U.S. exports of livestock, meats, foods and even furniture to Canada could be slapped with tariffs at the end of next year or later, in retaliation for Washington’s answer to international trade rulings against U.S. country-of-origin label laws on food.
Canada’s Agriculture Minister Gerry Ritz and Trade Minister Ed Fast on Friday shortlisted Canada’s potential targets for retaliatory tariffs if the U.S. doesn’t bring its mandatory country-of-origin labelling (COOL) into compliance with world trade obligations.
Mandatory COOL, in force in the U.S. since 2008, was ruled out of order by the World Trade Organization’s Dispute Settlement Body (DSB) in 2011 and WTO Appellate Body in 2012, with both panels finding COOL to be a discriminatory practice against Canadian and Mexican livestock and meat.
Washington responded to the WTO rulings last month by publishing revisions to its COOL regulations, which will require the origin designations on the labels for muscle cuts of meat to include even more specific information about where each of the production steps (born, raised, slaughtered) occurred — and will remove the previous rule’s allowance for commingling of muscle cuts.
COOL supporters such as U.S. producer group R-CALF USA have said the revised rule is meant to deal with a key point in the WTO’s previous criticisms, as the revision now requires all information collected from livestock and meat suppliers to be directly conveyed to U.S. consumers.
But Ottawa has said that by forcing U.S. meat packers and processors to further segregate imported animals from domestic livestock at their own expense, Washington’s revised COOL rules “will increase discrimination against Canadian cattle and hogs and increase damages to industry on both sides of the border.”
For example, Canadian cattle producers’ losses to COOL since 2008 have been estimated at about $25 to $40 per head, or about $640 million a year. The Canadian Cattlemen’s Association (CCA) has estimated USDA’s amended rule will increase the impact of COOL to about $90 to $100 per head.
The CCA thus asked Ottawa to immediately publish its list of retaliatory options for public comment, rather than wait an estimated nine to 12 months for the WTO to authorize retaliatory tariffs.
Friday’s list of Canada’s proposed retaliatory tariffs begins with the most obvious targets: U.S. live cattle and hogs and fresh and frozen beef and pork products.
However, it adds other significant foods and ingredients, such as U.S. cereal, bread and other baked goods, pasta, frozen potatoes, frozen orange juice, wine, cheese, chocolate, cocoa, apples, cherries, maize, rice, fowl, maple sugar, maple syrup, ketchup, tomato sauces, sugars, glucose and fructose.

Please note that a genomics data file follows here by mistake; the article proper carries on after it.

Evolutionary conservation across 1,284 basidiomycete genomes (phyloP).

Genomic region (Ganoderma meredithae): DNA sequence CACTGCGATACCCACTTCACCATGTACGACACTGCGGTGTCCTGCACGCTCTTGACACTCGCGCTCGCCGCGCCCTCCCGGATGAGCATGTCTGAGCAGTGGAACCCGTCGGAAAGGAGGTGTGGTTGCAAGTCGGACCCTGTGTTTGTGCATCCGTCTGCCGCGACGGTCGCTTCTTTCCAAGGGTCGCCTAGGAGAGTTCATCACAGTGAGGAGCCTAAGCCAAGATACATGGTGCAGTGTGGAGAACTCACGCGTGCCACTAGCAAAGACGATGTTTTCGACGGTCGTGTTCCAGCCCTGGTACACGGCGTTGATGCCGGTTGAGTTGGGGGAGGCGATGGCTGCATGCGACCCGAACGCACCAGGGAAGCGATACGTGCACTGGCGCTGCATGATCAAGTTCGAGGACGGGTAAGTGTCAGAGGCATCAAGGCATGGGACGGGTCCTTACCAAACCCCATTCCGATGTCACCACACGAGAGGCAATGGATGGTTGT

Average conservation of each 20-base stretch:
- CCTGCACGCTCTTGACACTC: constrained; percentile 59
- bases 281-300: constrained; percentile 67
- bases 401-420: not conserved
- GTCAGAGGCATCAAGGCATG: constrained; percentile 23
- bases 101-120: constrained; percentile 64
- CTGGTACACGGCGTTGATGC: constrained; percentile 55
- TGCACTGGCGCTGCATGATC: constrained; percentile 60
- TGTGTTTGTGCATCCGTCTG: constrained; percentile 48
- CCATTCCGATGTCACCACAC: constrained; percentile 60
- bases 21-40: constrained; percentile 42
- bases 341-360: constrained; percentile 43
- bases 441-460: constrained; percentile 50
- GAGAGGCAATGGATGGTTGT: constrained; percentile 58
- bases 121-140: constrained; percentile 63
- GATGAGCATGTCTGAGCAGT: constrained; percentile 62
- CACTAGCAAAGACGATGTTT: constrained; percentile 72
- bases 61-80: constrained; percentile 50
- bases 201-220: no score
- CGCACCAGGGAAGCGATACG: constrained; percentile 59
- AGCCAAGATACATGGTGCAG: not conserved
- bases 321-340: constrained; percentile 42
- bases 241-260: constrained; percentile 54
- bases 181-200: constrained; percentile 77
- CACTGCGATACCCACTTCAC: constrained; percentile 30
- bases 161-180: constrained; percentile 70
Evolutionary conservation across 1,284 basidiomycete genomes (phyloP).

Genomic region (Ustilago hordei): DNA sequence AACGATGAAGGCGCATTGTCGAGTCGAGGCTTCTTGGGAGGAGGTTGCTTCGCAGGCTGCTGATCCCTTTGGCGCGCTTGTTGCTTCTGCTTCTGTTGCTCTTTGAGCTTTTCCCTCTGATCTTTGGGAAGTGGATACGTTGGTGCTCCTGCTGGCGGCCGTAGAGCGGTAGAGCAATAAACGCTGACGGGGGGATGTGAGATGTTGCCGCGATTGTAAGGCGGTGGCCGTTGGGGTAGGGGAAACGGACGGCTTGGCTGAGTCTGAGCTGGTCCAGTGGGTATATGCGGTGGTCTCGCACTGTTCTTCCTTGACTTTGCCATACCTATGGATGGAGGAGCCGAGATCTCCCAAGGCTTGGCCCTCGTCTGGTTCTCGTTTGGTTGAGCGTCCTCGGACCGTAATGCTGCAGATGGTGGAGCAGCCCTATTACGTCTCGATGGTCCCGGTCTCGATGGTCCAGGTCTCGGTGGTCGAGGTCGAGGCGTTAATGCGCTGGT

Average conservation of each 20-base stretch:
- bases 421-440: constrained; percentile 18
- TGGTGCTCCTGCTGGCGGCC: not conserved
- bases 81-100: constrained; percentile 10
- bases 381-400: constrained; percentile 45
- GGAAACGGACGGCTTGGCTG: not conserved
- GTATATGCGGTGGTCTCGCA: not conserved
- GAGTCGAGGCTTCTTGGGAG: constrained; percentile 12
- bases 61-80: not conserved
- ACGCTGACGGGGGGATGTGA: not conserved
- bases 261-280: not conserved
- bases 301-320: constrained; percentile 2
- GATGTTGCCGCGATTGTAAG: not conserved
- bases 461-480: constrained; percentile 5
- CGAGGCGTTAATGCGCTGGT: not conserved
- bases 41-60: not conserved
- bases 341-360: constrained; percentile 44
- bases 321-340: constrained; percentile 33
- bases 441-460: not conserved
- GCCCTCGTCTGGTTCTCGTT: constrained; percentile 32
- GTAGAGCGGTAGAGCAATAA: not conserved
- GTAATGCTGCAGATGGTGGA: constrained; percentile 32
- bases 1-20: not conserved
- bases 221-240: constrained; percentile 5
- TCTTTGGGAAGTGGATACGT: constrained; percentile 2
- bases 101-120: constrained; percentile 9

The list also extends beyond foods into U.S.-made jewellery, stainless steel, parts for non-electric heating appliances, iron and steel grinding balls for milling, adjustable swivel seats, wooden office furniture and certain types of mattresses.
The ministers on Friday said Canada will respect its obligations as a WTO member and thus will “not act on these retaliatory measures until the WTO authorizes us to do so.”
Such tariffs, if needed and authorized, wouldn’t be in force for another 18 to 24 months, but “the whole point is to leap between that 18 to 24 months and put enough pressure on the American administration to react to this within weeks, as opposed to dragging it all the way through the WTO process,” Ritz said on a conference call with reporters Friday.
Ottawa is now preparing to launch the next phase of the WTO dispute settlement process against the new U.S. rule, a process “which we had hoped to avoid by the United States living up to its trade obligations,” the ministers said in a statement.
The list of targeted goods is to be published “as soon as possible” in the Canada Gazette, as a way to formally launch the consultation process, the ministers said.
The list is being published now “for the purposes of consulting with interested Canadians,” the government added.
Canadian Pork Council chairman Jean-Guy Vincent on Friday hailed Ottawa’s release of the list of potential targets as “a clear indication of how determined Canada is to see COOL fixed.”
U.S. federal lawmakers “who were content to do nothing while we suffered will now have an incentive to legislate a solution, hopefully in their next Farm Bill,” he said.
John Masswohl, the CCA’s director of government and international relations, noted to the Reuters news service on Friday that some of the listed goods are targeted specifically at U.S. senators and representatives in certain districts.
“I think the Americans find themselves in a political box,” Ritz told reporters Friday. “They have nailed the lid on themselves and we’re more than happy to start smashing that box apart with them.”
The pork council’s own past analysis has estimated COOL’s impact on the Canadian hog sector from lost exports alone at $500 million per year — not counting COOL-related pressure on Canadian domestic hog pricing, nor any new effects from last month’s revisions to COOL.
The CCA will continue in the meantime to work “closely” with the federal government “and our allies in the U.S., to achieve a resolution that genuinely eliminates the discrimination caused by COOL,” CCA vice-president Dave Solverson said.
— AGCanada.com Network, with files from Victoria Paterson of Alberta Farmer Express.